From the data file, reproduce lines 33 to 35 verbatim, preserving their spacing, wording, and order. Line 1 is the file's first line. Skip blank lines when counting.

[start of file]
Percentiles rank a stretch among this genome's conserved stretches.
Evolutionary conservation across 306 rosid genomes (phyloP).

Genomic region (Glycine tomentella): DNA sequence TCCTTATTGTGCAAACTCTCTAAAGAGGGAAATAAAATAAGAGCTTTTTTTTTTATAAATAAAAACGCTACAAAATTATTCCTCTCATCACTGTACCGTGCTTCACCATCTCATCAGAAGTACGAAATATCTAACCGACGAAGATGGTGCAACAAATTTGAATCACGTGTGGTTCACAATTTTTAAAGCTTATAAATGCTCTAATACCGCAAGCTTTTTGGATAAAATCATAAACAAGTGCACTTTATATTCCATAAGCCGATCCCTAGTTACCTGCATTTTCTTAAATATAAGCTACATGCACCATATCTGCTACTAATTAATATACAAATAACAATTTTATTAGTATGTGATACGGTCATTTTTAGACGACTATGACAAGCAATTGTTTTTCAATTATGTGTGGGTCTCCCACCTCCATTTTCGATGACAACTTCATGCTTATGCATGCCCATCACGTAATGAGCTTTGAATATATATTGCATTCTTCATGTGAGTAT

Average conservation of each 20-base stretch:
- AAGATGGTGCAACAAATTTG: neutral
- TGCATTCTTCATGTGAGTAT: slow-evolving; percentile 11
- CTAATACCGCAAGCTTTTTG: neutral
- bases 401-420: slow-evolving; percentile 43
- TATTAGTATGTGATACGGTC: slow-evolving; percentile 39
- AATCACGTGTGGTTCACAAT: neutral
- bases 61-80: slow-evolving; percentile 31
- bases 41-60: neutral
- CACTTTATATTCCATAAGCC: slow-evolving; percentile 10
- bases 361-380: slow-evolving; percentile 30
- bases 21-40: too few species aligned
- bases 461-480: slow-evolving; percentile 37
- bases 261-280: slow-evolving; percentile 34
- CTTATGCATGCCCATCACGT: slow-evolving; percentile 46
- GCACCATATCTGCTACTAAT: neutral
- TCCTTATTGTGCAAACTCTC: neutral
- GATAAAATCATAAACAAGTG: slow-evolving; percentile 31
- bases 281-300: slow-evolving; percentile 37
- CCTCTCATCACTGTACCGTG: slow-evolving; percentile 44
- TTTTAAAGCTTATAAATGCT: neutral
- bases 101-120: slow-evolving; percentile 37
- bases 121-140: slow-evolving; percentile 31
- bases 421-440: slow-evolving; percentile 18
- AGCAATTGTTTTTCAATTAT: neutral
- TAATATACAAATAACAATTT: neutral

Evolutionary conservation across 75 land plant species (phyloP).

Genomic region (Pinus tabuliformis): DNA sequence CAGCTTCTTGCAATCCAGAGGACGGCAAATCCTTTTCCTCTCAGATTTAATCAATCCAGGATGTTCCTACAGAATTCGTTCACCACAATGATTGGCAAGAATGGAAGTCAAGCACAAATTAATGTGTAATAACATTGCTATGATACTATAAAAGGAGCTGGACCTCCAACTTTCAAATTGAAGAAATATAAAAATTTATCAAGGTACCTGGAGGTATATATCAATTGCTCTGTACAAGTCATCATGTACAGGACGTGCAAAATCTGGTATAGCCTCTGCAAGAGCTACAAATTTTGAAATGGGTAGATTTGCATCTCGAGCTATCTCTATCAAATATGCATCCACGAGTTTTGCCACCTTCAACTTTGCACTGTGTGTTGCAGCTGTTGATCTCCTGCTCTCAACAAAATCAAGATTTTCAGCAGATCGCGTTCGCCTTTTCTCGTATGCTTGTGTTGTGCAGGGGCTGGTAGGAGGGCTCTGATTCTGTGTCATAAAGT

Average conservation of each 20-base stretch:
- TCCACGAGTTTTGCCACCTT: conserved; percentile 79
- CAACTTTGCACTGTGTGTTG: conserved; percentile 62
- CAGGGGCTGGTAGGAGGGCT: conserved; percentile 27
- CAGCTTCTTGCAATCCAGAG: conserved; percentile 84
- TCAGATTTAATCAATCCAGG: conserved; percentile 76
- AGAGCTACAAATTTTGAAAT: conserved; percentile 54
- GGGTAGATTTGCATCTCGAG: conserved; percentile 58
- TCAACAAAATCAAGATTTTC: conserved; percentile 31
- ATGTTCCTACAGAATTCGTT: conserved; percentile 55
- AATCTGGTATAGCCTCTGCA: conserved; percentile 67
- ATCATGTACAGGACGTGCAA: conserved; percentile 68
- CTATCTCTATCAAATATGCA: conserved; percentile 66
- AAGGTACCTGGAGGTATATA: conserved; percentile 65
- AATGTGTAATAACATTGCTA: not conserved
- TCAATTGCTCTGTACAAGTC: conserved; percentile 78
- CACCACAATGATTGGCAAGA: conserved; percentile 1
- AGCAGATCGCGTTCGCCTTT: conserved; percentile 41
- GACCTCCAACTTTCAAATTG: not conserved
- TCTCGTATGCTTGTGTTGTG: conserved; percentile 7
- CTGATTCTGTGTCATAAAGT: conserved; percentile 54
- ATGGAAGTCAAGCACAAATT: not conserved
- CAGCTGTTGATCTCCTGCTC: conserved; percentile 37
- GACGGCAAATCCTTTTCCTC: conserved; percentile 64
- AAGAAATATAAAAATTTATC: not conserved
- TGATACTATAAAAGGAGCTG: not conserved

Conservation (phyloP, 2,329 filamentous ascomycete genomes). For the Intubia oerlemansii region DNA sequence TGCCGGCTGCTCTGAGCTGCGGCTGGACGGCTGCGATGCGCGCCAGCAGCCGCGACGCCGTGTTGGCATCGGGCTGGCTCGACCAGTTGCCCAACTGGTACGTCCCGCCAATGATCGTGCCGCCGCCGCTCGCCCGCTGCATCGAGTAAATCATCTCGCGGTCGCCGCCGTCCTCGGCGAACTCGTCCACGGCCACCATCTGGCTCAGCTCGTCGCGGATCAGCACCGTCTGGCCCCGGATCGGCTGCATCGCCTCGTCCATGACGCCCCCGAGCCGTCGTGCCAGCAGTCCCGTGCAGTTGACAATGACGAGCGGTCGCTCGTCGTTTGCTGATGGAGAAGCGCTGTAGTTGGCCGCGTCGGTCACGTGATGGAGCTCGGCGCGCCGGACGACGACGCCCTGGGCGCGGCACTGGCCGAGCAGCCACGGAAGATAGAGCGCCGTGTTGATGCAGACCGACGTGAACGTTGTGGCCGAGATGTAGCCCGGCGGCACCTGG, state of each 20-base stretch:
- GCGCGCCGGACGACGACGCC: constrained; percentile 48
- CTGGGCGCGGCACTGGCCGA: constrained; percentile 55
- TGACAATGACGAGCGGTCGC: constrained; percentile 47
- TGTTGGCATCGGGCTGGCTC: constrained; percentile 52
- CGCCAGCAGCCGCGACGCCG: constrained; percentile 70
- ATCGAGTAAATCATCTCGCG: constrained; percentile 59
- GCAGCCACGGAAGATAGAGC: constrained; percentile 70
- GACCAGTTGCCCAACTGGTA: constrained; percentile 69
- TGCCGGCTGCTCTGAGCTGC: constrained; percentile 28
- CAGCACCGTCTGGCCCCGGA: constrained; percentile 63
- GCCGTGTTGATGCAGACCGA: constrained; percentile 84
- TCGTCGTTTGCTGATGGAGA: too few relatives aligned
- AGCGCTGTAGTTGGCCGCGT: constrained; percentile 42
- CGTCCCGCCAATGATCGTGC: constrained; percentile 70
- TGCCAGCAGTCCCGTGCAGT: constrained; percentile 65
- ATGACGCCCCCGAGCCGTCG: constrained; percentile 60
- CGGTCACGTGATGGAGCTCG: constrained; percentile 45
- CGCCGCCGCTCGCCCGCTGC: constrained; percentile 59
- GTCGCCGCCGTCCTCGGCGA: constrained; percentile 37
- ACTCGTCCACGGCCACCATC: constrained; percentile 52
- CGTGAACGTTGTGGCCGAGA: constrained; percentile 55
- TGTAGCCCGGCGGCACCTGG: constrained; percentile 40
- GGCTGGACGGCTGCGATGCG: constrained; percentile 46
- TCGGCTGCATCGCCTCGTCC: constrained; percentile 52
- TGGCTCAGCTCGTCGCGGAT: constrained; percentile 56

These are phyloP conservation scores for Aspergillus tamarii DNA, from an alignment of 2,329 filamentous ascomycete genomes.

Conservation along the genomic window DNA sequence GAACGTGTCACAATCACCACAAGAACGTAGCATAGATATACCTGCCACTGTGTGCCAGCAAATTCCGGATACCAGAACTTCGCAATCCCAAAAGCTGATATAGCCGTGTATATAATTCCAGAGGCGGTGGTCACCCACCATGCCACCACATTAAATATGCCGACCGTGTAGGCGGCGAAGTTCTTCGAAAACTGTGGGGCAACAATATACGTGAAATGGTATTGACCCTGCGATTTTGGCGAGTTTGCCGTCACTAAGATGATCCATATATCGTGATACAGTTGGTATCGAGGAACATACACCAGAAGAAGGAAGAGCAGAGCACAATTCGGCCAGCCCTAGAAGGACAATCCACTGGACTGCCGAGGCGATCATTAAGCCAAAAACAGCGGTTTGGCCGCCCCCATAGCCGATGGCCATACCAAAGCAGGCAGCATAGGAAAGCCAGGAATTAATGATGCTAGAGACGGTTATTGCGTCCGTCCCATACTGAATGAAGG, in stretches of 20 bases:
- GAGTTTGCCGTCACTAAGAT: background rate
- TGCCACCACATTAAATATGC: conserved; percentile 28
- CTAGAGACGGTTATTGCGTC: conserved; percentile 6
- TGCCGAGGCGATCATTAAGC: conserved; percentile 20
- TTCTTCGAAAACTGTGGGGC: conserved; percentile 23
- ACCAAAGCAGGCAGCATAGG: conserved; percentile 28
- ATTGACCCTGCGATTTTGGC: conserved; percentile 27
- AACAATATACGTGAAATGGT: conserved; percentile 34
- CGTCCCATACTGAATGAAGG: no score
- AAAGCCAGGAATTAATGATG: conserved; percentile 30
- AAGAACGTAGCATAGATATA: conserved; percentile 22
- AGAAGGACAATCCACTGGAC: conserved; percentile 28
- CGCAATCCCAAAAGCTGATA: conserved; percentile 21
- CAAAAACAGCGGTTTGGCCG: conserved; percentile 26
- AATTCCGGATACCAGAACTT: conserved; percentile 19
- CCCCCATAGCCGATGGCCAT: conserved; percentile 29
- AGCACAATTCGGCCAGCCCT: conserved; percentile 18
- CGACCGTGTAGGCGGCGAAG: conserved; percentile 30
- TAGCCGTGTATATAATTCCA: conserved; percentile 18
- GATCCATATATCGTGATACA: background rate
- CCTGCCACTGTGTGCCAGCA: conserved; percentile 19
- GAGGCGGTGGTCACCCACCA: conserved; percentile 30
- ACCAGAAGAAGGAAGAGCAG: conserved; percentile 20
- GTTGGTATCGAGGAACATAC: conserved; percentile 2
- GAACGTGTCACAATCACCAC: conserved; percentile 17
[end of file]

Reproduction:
- TCCACGAGTTTTGCCACCTT: conserved; percentile 79
- CAACTTTGCACTGTGTGTTG: conserved; percentile 62
- CAGGGGCTGGTAGGAGGGCT: conserved; percentile 27